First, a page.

The Healthy Management of Reality
Sculpting reality is a massive collaborative project in which we are all involved. Some of the most powerful tools for shaping our personal reality are thoughts and ideas. The author has been a professor of clinical psychology for 40 years. This brief book contains the thoughts and ideas he has used to reduce unnecessary suffering in his patients and elicit the good in his own life. More
The Healthy Management of Reality describes how we can “sculpt” our personal reality to improve emotional and physical health. For the last forty years, I have been a professor of psychology in the School of Medicine of the University of California, San Francisco. I have treated patients at San Francisco General Hospital (now Zuckerberg San Francisco General) and taught psychologists- and psychiatrists-in-training how to conduct cognitive-behavioral therapy for depression. This brief book describes what I have learned in terms of ways to gain a greater sense of control over our lives. Earlier books I have coauthored (for example, “Control Your Depression” and “Controlling Your Drinking”) describe the processes of self-control that are useful in treating these health problems. However, the word “control” conveys a sense of total control to some readers. Therefore, in this shorter book, I talk about the healthy “management” of reality. Because we do not have complete control over our lives, the most reasonable goal is to mindfully choose how to manage our personal situations in ways that lead to the healthiest results for ourselves and those around us.
We all live in two realities: “internal reality” is our mental reality, including our thoughts and feelings; “external reality” is our physical reality, including our physical body and social environment. Both realities are incredibly important for our well-being. And both are continually being shaped by the choices we make. The Healthy Management of Reality has chapters on how to manage these two realities in order to reduce unnecessary suffering, how to mold our past-yet-to-be to create the future we want, how to influence the probability that what we want will happen, and how to shape both the world within our mind and the physical world we share with others.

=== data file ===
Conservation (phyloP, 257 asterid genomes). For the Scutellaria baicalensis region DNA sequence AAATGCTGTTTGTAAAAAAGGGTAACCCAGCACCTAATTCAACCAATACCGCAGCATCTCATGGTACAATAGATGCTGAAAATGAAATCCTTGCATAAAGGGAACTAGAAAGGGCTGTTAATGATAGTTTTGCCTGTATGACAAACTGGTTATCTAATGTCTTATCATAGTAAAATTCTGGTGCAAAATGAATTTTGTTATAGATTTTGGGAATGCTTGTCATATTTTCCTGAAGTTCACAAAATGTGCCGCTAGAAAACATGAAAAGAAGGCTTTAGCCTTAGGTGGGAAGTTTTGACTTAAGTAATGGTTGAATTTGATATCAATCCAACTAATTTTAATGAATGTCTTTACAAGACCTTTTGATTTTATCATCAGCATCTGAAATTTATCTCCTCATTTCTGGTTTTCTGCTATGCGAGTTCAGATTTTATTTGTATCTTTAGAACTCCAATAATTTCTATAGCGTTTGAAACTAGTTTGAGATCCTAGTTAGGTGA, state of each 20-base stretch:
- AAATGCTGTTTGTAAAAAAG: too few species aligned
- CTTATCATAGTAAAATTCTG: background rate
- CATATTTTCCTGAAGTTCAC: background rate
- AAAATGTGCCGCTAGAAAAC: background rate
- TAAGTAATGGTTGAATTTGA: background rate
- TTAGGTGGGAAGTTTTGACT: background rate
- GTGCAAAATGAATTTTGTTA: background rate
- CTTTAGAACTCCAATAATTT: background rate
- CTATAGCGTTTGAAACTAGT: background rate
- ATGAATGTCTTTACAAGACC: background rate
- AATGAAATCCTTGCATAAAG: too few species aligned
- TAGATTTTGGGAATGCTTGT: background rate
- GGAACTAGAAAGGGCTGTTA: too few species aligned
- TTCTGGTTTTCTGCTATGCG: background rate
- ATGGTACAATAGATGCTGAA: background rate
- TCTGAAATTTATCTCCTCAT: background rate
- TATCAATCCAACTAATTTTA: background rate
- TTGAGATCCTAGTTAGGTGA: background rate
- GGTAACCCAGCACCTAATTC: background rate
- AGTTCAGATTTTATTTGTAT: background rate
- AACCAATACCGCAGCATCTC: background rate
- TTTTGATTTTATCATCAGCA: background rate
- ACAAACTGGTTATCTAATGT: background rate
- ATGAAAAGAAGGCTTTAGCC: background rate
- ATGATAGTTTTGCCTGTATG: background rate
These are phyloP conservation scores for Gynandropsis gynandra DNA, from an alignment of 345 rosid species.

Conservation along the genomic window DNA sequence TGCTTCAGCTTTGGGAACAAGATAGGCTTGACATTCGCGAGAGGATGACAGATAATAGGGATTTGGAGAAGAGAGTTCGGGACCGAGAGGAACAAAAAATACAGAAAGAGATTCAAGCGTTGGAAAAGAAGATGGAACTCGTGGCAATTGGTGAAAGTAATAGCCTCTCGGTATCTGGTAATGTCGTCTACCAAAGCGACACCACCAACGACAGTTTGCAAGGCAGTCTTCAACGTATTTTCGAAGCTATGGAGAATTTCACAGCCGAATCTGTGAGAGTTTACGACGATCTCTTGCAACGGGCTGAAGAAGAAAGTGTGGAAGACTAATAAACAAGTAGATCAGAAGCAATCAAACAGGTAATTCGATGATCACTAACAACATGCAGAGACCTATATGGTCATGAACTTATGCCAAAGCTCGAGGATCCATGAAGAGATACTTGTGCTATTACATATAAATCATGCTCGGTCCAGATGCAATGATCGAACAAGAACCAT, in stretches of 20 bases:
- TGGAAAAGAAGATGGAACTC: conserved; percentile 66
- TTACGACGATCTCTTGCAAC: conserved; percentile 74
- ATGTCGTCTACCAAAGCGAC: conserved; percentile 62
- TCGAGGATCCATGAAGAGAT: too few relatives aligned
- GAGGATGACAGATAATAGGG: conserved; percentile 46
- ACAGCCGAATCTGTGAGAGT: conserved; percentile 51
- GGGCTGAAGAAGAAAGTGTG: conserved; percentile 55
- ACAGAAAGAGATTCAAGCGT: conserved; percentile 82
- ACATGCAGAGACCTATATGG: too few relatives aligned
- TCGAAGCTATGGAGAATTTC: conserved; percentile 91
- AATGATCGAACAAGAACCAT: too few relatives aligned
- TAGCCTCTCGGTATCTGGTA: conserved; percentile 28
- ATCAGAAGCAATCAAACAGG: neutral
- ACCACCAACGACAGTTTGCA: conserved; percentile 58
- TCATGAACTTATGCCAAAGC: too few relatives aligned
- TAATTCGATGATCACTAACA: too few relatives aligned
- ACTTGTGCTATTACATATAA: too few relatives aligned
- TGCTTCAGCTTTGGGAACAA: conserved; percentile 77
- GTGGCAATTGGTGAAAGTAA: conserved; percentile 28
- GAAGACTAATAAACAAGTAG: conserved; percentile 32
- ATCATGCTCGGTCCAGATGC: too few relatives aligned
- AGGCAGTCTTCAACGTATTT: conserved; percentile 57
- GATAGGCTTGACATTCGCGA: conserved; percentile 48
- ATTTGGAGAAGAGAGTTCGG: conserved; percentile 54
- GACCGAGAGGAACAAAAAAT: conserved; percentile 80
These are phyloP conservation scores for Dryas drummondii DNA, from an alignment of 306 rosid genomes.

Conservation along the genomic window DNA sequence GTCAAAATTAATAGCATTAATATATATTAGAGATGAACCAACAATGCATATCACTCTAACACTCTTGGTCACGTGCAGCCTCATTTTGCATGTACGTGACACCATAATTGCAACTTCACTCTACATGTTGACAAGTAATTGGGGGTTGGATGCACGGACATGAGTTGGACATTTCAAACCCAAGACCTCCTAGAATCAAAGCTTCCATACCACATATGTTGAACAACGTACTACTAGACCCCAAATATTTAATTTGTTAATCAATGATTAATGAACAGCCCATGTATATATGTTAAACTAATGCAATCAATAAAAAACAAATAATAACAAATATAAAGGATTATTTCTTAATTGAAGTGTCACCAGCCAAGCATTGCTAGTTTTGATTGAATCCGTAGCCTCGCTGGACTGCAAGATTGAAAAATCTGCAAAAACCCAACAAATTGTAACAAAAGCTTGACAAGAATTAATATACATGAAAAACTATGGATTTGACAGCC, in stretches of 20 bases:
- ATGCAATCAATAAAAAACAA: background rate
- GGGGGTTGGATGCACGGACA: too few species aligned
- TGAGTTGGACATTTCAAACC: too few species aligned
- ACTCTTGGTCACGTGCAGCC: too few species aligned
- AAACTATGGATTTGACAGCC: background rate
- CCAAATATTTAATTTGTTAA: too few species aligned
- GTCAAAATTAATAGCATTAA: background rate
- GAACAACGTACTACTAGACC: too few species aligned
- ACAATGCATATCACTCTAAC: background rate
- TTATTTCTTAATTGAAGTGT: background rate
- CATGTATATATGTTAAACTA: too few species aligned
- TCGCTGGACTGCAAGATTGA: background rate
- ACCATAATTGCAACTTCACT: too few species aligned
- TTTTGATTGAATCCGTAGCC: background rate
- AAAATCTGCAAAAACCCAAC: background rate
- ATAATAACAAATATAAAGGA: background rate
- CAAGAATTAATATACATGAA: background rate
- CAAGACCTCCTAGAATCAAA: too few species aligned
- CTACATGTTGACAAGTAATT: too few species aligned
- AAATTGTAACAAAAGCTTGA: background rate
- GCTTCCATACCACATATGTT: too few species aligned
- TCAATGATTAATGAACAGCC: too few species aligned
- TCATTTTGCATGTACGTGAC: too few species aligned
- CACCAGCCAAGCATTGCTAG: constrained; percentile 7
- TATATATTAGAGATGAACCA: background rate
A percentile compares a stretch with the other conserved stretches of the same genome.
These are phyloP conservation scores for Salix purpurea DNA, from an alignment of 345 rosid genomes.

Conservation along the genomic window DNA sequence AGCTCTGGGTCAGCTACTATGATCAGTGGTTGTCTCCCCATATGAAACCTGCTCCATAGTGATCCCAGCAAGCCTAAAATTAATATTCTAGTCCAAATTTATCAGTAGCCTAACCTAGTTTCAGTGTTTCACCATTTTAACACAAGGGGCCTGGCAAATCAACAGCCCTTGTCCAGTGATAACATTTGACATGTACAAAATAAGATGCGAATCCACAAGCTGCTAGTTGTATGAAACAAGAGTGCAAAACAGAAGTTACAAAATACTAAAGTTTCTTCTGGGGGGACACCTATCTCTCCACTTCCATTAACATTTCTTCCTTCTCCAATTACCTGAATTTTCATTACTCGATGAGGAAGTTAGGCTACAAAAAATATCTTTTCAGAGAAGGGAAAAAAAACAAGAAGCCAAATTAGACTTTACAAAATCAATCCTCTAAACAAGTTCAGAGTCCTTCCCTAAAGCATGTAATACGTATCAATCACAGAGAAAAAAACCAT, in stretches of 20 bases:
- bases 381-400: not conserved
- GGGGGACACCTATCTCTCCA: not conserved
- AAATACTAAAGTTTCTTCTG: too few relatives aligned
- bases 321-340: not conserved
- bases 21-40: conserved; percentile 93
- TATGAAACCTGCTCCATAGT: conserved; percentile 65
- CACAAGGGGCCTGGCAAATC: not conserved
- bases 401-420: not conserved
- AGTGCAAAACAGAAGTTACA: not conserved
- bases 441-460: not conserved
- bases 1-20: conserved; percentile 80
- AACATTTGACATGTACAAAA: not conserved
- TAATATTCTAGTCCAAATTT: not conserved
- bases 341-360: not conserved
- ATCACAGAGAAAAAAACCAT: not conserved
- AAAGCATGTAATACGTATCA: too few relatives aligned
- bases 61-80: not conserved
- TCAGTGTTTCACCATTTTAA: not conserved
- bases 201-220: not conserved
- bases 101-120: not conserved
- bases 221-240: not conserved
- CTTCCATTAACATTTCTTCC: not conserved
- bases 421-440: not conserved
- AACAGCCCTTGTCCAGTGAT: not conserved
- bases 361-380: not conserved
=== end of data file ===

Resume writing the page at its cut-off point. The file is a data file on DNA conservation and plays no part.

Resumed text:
From the Introduction:
“…each of us finds himself or herself in a specific time and place, with a limited amount of resources. The question is how to increase the chances that, with that starting point, one can fashion a life that is rewarding and meaningful in the long run.
It is this task, which all humans confront in one way or another, which I refer to as “managing reality.” This book is intended to consider how this can be done in a “healthy” way, that is, a way that leads to good outcomes for oneself and others.
Chapters 1 through 6 consist of definitions and descriptions of the key ideas on which this approach is based, including a helpful way to think about reality and things to consider as one sets a direction for one’s life. Chapter 7 focuses on the part of reality that is found only inside our mind. It describes four levels of internal reality that I have found useful to address when working with depressed patients, and suggests methods to mold these four levels so they bring about a greater sense of well-being. Chapter 8 focuses on external reality, that part of your reality that can be observed by others. It describes several elements that are worthwhile considering as you think about your life and suggests methods to mold each of these elements into health-engendering influences for yourself.
The epilog presents a framework for living with a mind that is fully conscious, aware of where it is headed, and how each step along the way leads closer to or farther away from one’s destination. In it, I borrow an intriguing concept from a little-known individual from the Middle Ages, and attempt to adapt it to a perspective that could be useful as we enter the twenty-first century.
My intention is to serve as a catalyst for considering how we lead our lives, and how our actions can move our life in positive or negative directions. My hope is that out of this consideration of alternatives, some readers will choose to take action to sculpt their realities, and that their actions will lead to satisfaction, inner peace, and a sense of lasting happiness.”